4 April 1997

Meat schemes goal to win and hold confidence

Guaranteeing safety is the aim of the Assured British Meat integrated assurance scheme, which hopes to cover 80% of Britains livestock farmers. Shelley Wright reports

SELLING more meat is not the aim of the new Assured British Meat integrated assurance scheme.

Its goal is to restore consumer confidence and, more importantly, retain it, says Terry Lee, ABMs first chief executive.

The scheme, which is being established by the Meat and Livestock Commission, will ultimately be independent. And it aims to provide integrated assurance, with independent monitoring, right through the production chain, from farm to plate, for beef and lamb.

A £1.85m grant has been secured from government, and MLC has also given £1.1m to help get the project off the ground. ABM will be registered as a company later this month, and the appointment of a high-profile chairman should follow soon after.

Mr Lee, MLC export manager, is the driving force behind ABM and will be the first chief executive. But he will stay in the job for just six months, to get ABM established, and then return to the MLC. The need for an integrated assurance scheme was proved last year when, in light of the BSE crisis, market research showed that consumers were concerned about standards at abattoirs, feed mills, and on beef and sheep farms.

But ABM will not be a marketing tool to increase meat sales. Its role will be to win back consumer confidence in British meat, and keep it. "The scheme is not about quality assurance, it is about guaranteeing safety. The scheme will unify the safety standards across the country.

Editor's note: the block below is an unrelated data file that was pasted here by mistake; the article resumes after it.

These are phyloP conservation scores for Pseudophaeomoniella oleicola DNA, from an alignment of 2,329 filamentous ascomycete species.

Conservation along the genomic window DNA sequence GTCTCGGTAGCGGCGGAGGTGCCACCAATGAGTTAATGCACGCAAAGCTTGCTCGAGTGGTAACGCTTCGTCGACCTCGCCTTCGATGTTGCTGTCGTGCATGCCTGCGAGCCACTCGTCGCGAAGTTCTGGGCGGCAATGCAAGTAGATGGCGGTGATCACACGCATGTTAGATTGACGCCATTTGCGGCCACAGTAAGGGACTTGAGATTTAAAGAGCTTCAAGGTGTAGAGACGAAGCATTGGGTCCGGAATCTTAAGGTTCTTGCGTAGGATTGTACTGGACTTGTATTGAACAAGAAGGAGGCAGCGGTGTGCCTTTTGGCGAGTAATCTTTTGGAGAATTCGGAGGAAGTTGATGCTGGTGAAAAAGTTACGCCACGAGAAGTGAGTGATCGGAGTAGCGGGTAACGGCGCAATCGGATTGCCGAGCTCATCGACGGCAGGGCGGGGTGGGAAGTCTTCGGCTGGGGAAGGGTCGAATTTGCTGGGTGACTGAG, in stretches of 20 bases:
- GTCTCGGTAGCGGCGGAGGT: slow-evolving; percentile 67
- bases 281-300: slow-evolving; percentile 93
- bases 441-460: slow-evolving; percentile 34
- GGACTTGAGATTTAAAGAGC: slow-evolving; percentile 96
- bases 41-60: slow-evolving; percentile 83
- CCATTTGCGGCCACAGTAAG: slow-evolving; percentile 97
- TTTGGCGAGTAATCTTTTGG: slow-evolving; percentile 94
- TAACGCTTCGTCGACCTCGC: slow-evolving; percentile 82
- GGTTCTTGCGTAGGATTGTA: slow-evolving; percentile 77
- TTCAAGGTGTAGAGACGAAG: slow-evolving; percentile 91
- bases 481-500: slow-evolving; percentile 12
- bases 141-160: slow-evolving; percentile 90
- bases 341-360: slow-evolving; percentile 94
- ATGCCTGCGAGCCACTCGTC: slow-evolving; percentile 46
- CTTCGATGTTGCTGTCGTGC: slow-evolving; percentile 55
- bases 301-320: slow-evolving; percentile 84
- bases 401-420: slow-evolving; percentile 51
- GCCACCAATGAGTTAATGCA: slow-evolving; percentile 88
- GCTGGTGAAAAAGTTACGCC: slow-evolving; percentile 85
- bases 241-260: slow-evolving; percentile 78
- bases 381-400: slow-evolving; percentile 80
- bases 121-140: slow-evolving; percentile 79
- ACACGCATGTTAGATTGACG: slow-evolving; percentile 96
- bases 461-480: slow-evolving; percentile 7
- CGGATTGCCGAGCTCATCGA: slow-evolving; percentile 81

"We do not want Scotland to say its meat is safer than, say, that from Wales, or Tesco to say what it sells is safer than meat on sale in Safeway.

Common standards

"What we need are common standards," says Mr Lee. ABM will provide common safety standards, with individual quality assurance schemes, and brand names or marks, being used to provide marketing advantage.

For the scheme to succeed, Mr Lee believes independence is vital. ABM must be industry-owned and not part of MLC and it will be subject to independent standards and control. To keep costs to a minimum, he says ABM will want to build on existing assurance schemes wherever possible.

Right from the start, the concept of integrated assurance had the full support of the NFU and the Federation of Fresh Meat Wholesalers (representing the slaughtering industry).

And Mr Lee says that within the past two months UKASTA, the trade body representing the main feed firms, has also committed itself to ABM. He points out that one of the fundamental standards the feed firms will have to accept is full ingredient declarations. ABM will have a council of about 20 members representing the constituent parts of the industry.

The council will elect three board members, while three other members will be appointed from outside the agri-food industry, giving a balance between industry expertise and independence.

The standards for each link in the production chain will be drawn up by ABM committees, working with the independent standards authority, UK accreditation services, whose standards are recognised across the EU.

UKAS standards and inspection will mean there is no commercial relationship between the inspectors and those being inspected, which is essential if the scheme is to succeed, says Mr Lee.

He hopes that 80% of Britains 117,000 livestock farmers will join ABM within three years, along with 90% of the firms involved in the rest of the meat production chain. An annual fee of about £75 seems likely for ABM farms, to cover costs, including independent inspection.

Scotland recently announced the establishment of its own integrated assurance scheme. Mr Lee says ABM will not seek to sign up Scottish farmers. Instead there will be mutual recognition between the two schemes.

ABM will provide integrated meat assurance from farm to plate.